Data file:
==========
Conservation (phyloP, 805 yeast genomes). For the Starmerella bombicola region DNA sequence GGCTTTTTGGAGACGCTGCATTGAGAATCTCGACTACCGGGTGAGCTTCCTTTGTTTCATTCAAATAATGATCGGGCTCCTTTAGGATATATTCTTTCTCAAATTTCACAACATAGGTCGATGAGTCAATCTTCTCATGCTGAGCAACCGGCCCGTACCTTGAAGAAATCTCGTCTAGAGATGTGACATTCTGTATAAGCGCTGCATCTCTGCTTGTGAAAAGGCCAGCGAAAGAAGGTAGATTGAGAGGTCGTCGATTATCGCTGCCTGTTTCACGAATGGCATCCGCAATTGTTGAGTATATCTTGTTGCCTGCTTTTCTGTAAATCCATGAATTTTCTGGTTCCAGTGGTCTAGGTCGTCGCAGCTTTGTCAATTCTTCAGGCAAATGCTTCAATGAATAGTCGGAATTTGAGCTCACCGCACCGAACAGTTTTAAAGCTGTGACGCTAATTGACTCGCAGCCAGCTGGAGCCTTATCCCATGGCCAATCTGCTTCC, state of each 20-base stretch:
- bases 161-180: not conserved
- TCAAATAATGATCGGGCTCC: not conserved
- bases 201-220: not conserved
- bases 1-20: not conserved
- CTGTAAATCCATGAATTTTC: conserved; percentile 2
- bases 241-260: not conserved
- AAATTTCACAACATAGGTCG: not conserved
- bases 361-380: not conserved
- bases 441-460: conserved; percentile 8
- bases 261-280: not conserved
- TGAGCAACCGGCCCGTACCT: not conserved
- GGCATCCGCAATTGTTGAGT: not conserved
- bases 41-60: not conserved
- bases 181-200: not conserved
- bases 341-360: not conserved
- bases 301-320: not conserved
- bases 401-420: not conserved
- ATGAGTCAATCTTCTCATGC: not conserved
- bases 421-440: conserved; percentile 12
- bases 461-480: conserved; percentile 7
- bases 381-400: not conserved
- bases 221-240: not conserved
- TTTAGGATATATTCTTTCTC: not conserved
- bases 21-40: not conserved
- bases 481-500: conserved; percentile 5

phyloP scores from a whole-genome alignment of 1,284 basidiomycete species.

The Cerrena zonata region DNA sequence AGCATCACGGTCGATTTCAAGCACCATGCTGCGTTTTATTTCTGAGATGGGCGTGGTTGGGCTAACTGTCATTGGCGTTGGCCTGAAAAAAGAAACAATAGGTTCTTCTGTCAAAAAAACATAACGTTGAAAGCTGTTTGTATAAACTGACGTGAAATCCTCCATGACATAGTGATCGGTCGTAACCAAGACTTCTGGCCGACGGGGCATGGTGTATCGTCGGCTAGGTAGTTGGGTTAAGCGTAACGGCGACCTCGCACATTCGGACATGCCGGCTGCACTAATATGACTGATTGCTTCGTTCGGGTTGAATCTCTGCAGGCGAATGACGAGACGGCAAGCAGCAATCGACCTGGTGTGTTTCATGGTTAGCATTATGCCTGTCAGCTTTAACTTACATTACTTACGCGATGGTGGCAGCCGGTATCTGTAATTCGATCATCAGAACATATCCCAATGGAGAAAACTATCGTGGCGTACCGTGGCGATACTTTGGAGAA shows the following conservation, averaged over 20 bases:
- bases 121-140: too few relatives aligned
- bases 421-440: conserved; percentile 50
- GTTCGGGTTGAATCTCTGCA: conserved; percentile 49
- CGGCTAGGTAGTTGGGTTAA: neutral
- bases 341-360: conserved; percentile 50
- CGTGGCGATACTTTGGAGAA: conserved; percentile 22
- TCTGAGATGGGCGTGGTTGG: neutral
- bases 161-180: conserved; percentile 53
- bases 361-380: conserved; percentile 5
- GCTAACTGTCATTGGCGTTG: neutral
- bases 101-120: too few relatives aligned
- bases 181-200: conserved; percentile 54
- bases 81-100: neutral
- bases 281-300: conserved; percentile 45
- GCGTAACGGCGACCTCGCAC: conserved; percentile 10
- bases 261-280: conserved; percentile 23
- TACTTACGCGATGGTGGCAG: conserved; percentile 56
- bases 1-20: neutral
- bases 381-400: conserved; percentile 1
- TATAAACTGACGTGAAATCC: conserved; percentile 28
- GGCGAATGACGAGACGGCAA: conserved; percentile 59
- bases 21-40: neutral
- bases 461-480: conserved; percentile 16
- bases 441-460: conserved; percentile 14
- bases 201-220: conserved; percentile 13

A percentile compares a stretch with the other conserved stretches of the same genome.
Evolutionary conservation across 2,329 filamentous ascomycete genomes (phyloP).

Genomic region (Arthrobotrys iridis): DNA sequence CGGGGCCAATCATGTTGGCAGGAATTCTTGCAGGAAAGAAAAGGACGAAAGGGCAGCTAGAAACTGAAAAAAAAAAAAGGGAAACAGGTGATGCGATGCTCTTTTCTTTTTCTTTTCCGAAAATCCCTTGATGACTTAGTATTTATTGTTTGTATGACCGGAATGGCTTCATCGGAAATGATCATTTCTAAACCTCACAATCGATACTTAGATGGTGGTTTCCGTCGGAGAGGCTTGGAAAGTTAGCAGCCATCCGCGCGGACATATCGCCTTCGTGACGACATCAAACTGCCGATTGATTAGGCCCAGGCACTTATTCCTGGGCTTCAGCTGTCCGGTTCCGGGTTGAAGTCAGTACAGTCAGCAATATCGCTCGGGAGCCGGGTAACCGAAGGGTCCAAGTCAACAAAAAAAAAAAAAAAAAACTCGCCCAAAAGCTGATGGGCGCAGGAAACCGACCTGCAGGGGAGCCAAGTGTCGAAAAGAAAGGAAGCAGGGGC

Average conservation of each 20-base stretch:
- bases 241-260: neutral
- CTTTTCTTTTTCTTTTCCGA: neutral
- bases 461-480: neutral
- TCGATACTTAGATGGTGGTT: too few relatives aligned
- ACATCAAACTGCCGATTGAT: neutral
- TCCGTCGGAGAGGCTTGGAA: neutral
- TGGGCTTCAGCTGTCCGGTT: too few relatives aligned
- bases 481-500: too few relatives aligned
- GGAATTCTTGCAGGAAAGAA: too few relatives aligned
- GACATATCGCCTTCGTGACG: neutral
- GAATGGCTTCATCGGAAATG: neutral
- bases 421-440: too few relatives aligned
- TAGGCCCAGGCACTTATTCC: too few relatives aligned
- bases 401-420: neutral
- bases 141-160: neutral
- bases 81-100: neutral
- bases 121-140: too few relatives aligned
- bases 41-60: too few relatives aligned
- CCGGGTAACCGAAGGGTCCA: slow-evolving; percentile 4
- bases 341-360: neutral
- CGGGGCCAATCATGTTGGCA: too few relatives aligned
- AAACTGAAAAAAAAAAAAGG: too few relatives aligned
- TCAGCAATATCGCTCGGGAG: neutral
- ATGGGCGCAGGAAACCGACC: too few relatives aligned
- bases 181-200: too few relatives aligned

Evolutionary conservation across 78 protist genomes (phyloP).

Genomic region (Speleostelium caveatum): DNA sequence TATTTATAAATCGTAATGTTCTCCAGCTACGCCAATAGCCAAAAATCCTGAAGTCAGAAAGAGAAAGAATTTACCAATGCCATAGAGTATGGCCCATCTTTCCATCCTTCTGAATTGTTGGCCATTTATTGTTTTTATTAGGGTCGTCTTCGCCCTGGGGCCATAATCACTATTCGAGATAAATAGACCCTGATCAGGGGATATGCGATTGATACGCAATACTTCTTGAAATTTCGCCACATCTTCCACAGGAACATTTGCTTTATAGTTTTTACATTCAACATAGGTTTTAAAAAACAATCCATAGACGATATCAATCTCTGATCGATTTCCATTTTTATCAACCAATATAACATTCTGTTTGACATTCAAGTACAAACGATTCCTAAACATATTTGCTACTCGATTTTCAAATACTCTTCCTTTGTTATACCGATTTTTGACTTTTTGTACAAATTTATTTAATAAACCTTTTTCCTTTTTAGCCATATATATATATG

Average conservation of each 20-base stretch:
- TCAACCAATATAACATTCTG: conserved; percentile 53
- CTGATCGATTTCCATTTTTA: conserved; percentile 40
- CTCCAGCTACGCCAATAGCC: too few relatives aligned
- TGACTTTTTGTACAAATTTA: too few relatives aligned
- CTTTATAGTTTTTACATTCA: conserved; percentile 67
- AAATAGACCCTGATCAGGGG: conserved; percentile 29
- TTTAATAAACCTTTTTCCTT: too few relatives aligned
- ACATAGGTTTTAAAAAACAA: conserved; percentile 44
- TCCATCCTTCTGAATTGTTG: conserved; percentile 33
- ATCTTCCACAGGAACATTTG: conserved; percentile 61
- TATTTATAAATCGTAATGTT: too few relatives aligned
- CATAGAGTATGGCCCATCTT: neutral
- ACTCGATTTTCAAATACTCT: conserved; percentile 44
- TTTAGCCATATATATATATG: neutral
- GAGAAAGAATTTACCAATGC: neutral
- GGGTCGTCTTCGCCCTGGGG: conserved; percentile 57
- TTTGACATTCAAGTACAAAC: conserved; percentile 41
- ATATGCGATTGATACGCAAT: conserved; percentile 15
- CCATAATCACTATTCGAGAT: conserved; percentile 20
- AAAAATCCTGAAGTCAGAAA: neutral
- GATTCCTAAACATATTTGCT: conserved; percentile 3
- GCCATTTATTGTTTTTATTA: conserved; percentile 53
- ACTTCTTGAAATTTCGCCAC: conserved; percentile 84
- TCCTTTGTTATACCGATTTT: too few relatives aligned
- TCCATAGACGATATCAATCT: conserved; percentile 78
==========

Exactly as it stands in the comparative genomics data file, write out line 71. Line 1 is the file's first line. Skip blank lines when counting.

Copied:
- bases 401-420: neutral